That may be true of his neighbours who live a block away, but certainly not those living near this property. There have been ongoing problems with the existing tenants, which Houselink and area Councillor Joe Pantalone, who has given his approval to the project, prefers to ignore. We all know there is a housing problem in Toronto, especially for people who may be referred to as disadvantaged. But look at what the costs are in relation to the benefits derived here.
In this instance, $918,400 of public funds have been allocated to a project that will, according to Houselink, provide housing for an additional nine people! Is this money well spent?
Marijuana mind games
The full-page article and Marijuana For All, by Alan Young (NOW, April 1-7), begins with some coherent and convincing arguments for the decriminalization of marijuana (puff). Then halfway through, Young begins to babble (puff) and his arguments begin to unravel (puff) when he cites studies showing that flush toilets injure more Americans than toking does. Young loses all perspective when he fails to realize that toilets are an absolute necessity and marijuana is not.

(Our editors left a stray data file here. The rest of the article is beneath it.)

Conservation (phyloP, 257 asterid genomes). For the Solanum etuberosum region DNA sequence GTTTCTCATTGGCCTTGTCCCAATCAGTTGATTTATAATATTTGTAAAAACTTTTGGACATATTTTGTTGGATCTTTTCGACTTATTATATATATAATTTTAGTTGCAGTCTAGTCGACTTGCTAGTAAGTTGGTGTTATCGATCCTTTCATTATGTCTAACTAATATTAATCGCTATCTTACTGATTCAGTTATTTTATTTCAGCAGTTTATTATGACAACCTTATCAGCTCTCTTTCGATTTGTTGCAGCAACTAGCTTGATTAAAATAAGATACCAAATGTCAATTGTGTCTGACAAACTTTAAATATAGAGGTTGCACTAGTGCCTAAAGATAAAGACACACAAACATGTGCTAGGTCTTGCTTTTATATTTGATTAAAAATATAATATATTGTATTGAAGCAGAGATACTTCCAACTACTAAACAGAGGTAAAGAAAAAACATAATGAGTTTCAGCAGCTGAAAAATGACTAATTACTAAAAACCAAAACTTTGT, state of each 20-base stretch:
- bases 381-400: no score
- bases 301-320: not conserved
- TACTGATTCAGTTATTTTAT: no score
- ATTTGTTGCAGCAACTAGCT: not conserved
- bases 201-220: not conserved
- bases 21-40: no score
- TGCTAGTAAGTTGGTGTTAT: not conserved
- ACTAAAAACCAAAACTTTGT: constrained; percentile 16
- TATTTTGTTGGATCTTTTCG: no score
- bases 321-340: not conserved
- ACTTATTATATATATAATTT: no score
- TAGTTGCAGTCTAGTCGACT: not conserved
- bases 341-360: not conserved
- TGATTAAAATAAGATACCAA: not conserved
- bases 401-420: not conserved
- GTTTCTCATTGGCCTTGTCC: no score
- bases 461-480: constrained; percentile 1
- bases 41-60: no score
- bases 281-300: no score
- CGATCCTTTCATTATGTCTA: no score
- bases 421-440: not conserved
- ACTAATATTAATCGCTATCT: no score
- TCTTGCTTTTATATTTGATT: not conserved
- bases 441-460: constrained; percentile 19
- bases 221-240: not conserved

Toward the end of the article (puff), Young shows his paranoia when he says that "the criminal prohibition of marijuana is all about thought control." Suddenly, his rantings begin to make sense. The thoughts expressed were not really his. They were some mysterious government conspiracy.
Butt of bad joke
I have known Brent Butt for many years, and any statement of his alleged homophobia is false (NOW, April 7-13). Your characterization of Mr. Butt may well verge on criminal. You are so far off that I won't be surprised if he personally kicks your ass. Be sure to watch Corner Gas on CTV. This week Brent and the gang beat up the town's only queer. Peace.
Superhero TTC operators
I found your article TTC the ruder Way (NOW, March 31-April 6) incredibly annoying. When I use public transit, I do not expect a Wal-Mart greeter to massage my ego or suck up to my sense of entitlement or personhood. I merely expect to be conveyed from point A to B safely. Having used the TTC regularly for decades, I'm frequently impressed by the grace and cheerfulness with which the operators carry out a stressful and difficult job. I've been amazed by their seemingly superhuman patience with rude and obnoxious clients, and I'm grateful for the extraordinary efforts they make to help deal with passengers concerns.
Tease me TV
One can only assume that Steven Davey isn't actually a fan of television. If he were, he wouldn't so gleefully take the joy out of if for the rest of us by so casually tossing massive spoilers into his What To Watch This Week column (NOW, March 31-April 6). A teaser for the episode in question is one thing; a complete future storyline spoiler is another. Thanks for ruining my Sunday-morning Coronation Street ritual. Thanks a ton, mate.